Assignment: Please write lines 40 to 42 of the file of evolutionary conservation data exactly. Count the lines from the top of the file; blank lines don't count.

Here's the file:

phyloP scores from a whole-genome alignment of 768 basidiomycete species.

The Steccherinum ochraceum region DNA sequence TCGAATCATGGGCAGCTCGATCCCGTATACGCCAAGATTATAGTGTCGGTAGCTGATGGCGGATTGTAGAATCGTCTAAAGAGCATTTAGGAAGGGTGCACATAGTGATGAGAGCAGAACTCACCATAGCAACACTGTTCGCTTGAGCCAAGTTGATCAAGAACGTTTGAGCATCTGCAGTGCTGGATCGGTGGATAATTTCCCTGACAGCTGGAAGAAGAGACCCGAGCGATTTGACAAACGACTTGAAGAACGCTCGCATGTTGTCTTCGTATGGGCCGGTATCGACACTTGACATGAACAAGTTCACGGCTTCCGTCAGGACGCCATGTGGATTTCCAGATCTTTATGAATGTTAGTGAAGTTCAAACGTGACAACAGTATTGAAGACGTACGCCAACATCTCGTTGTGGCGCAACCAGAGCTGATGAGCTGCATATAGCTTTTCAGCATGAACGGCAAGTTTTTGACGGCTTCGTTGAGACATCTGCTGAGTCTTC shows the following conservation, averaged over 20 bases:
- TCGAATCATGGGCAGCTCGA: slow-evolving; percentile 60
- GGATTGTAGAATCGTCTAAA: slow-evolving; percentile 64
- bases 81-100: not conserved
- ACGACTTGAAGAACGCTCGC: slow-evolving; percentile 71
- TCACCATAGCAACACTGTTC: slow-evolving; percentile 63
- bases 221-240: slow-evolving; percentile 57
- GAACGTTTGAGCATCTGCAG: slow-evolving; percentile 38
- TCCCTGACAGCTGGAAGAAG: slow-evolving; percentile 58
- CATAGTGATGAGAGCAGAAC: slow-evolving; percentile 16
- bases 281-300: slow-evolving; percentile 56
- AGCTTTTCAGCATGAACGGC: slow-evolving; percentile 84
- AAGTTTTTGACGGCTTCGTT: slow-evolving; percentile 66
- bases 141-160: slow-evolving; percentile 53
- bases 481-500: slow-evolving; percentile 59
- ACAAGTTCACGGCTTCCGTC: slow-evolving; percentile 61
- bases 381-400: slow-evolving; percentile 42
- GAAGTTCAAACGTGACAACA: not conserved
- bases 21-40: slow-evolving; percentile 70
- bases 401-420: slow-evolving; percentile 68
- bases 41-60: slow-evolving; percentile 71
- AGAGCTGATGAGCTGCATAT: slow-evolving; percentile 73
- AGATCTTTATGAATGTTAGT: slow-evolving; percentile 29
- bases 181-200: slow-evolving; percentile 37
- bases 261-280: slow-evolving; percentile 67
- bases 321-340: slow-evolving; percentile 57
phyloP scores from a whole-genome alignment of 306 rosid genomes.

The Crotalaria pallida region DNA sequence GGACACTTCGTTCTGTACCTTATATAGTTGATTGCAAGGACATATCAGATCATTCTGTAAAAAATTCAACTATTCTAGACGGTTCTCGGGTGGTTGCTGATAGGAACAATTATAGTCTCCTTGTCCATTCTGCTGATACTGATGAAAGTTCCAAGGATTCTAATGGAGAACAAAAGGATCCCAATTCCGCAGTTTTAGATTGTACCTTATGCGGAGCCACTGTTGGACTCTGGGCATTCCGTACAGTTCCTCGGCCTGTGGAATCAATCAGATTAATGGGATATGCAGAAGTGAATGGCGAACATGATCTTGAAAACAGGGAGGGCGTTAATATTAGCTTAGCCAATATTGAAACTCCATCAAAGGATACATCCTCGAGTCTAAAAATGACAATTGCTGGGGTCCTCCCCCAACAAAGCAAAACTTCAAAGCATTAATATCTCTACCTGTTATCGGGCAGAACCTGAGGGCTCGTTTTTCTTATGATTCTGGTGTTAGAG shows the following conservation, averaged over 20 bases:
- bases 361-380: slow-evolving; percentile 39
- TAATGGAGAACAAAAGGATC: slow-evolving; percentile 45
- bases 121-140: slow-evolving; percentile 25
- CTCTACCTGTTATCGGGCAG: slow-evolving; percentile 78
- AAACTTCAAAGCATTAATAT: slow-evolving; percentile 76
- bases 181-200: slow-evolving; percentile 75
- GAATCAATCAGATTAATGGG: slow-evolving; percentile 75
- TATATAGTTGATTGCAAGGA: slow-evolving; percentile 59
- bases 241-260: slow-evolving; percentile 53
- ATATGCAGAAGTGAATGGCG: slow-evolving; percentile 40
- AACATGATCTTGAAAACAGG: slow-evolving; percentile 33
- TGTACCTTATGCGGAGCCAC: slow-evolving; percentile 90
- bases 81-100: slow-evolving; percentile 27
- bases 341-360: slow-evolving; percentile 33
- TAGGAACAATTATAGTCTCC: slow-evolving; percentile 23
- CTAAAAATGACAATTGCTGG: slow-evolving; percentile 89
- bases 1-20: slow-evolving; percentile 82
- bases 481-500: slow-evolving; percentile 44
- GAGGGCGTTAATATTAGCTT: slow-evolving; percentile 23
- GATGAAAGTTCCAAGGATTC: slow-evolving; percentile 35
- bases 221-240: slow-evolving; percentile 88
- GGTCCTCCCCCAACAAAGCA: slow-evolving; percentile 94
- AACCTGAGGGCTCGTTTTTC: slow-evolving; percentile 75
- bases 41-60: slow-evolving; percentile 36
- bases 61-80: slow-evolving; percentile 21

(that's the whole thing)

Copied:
- AACATGATCTTGAAAACAGG: slow-evolving; percentile 33
- TGTACCTTATGCGGAGCCAC: slow-evolving; percentile 90
- bases 81-100: slow-evolving; percentile 27